Associated Activities:

  • Students will collect local weather data and continue to enter into EXCEL.
  • Regional weather data to be obtained through INTERNET; students will reconcile their collected data with the regional reports.
  • On map provided, students will draw isotherm values.
  • Students will be quizzed on their understanding of the concept of temperature.

Lesson #3: Learning about air pressure as a weather variable.

A. Defining/understanding air pressure.
B. Recognizing factors which affect air pressure.
C. Drawing and interpreting isobars on a weather map.
D. Understanding a station model with respect to barometric pressure

Associated Activities:

  • Student groups will continue their daily data collections, both local and regional.
  • Students will reconcile local and regional data.
  • With map provided, students will draw isobars.
  • Students will be quizzed on their understanding of the concept of air pressure. 
    Lesson #4: Learning about the wind.
    A. Understanding the causes of wind.
    B. Understanding local, regional, and global winds.
    C. Understanding the coriolis force.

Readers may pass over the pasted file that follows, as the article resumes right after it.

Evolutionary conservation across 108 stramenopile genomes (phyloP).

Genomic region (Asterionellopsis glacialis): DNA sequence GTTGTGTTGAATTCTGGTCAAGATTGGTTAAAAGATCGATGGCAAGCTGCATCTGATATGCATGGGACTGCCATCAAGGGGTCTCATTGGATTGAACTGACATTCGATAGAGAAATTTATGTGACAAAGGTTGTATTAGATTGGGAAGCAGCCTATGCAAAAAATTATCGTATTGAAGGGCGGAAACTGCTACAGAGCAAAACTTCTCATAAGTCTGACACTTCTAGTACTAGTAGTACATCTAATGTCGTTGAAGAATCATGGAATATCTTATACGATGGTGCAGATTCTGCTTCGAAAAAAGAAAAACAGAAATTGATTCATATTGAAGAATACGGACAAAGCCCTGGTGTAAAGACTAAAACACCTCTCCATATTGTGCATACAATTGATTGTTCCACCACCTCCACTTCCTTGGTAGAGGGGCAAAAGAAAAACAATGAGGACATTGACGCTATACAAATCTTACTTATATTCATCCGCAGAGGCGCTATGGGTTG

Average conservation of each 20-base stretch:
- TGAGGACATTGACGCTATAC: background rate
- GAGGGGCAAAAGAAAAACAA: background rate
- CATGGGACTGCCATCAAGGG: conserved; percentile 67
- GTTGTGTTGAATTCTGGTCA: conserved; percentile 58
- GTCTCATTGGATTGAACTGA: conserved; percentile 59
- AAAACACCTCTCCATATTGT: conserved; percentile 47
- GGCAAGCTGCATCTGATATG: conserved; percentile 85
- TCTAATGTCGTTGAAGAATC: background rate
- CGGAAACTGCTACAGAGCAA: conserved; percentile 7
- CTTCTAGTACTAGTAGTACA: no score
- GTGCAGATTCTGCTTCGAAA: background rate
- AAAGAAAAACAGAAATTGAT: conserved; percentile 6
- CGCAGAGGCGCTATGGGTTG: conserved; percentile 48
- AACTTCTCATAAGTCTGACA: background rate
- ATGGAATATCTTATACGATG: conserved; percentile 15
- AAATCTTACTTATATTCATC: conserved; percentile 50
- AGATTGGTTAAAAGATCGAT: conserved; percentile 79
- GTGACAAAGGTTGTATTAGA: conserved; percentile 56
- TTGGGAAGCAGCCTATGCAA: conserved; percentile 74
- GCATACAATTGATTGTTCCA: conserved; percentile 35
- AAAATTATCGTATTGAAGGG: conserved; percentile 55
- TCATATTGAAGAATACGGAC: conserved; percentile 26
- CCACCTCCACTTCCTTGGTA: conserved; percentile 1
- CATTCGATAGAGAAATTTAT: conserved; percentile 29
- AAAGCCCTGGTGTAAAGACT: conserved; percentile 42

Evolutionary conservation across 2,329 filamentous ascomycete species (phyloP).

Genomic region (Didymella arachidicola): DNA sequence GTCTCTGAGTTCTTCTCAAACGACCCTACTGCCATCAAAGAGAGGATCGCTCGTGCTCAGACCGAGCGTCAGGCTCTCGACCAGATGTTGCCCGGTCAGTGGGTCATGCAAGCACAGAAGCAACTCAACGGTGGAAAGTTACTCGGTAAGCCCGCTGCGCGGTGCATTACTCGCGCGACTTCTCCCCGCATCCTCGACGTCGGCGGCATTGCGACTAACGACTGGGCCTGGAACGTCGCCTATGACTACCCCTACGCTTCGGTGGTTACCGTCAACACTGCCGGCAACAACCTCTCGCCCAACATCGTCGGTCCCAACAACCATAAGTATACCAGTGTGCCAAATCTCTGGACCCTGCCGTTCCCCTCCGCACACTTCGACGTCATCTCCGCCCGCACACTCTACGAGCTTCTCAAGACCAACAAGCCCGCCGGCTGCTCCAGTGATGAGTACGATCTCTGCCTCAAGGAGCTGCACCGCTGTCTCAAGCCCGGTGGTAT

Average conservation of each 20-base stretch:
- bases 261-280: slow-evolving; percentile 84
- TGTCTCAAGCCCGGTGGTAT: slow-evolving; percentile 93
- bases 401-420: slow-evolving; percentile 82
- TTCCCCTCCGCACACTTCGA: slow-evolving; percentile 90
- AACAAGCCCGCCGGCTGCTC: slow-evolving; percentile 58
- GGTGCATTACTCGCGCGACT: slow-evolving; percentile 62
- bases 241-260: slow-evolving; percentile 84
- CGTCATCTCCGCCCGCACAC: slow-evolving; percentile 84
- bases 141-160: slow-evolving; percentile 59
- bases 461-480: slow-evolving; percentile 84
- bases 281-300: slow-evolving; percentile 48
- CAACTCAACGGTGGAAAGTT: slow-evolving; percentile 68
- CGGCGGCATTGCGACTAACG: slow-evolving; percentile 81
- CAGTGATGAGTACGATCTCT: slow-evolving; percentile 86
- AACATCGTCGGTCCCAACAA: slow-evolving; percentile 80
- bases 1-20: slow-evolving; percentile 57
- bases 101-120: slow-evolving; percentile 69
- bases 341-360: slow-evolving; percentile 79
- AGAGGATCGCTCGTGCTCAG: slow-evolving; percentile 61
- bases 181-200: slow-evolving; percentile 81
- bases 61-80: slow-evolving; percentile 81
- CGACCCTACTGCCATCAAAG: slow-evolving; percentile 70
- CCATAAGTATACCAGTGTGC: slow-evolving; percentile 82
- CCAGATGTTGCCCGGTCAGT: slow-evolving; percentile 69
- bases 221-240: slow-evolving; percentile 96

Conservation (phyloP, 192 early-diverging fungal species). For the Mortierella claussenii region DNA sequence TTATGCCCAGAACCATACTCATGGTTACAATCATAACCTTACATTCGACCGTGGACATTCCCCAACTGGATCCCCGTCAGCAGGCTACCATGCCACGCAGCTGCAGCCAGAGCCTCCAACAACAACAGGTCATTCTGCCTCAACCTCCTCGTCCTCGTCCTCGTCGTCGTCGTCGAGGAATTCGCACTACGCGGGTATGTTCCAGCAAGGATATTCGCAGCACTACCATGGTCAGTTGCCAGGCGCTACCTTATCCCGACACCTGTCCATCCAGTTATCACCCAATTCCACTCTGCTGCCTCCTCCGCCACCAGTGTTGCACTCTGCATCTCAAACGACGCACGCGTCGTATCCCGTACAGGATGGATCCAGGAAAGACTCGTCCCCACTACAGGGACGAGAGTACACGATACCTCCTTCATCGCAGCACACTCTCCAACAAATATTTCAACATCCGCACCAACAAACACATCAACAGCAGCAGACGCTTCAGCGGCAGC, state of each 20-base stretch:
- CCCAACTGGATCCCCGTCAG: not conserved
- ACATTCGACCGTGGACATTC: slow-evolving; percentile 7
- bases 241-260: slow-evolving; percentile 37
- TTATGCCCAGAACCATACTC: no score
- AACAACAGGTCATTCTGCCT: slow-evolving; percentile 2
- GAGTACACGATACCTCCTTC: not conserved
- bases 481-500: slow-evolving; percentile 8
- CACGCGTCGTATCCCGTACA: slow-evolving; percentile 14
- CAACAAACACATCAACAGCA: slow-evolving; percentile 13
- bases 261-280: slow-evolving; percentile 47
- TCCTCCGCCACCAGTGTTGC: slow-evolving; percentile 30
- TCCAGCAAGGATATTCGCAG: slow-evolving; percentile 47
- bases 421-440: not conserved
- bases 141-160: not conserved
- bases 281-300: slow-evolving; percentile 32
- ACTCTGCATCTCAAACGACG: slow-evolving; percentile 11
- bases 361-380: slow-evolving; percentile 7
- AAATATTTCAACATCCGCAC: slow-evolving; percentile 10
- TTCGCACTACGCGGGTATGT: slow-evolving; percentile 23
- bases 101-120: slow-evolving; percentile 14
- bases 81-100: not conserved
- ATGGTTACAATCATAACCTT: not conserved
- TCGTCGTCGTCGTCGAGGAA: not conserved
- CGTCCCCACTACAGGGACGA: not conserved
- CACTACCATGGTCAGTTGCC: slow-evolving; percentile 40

D. Understanding cyclonic and anticyclonic flow on a weather map.
    E. Interpreting wind data on a station model.

Associated Activities:

  • Students will continue to collect local and regional weather data as previously instructed.
  • Students will reconcile local and regional weather data.
  • Using global outline provided by teacher, students will construct a map of the global wind patterns.
  • Using map provided by teacher, students will draw wind direction patterns and identify cyclonic and anticyclonic flow.
  • Students will be quizzed on their understanding of the concept of wind as an atmospheric variable.

Lesson #5: Learning about humidity as a weather variable.

A. Defining/understanding humidity.
B. Understanding relative humidity.
C. Understanding "dew point".
D. Understanding condensation/cloud formation.

Associated Activities:

  • Students will complete their last collection of local and regional data today.
  • Using EXCEL, all data will be graphed individually. Additionally, the variables of temperature, pressure, and relative humidity will be combined on one graph for analysis.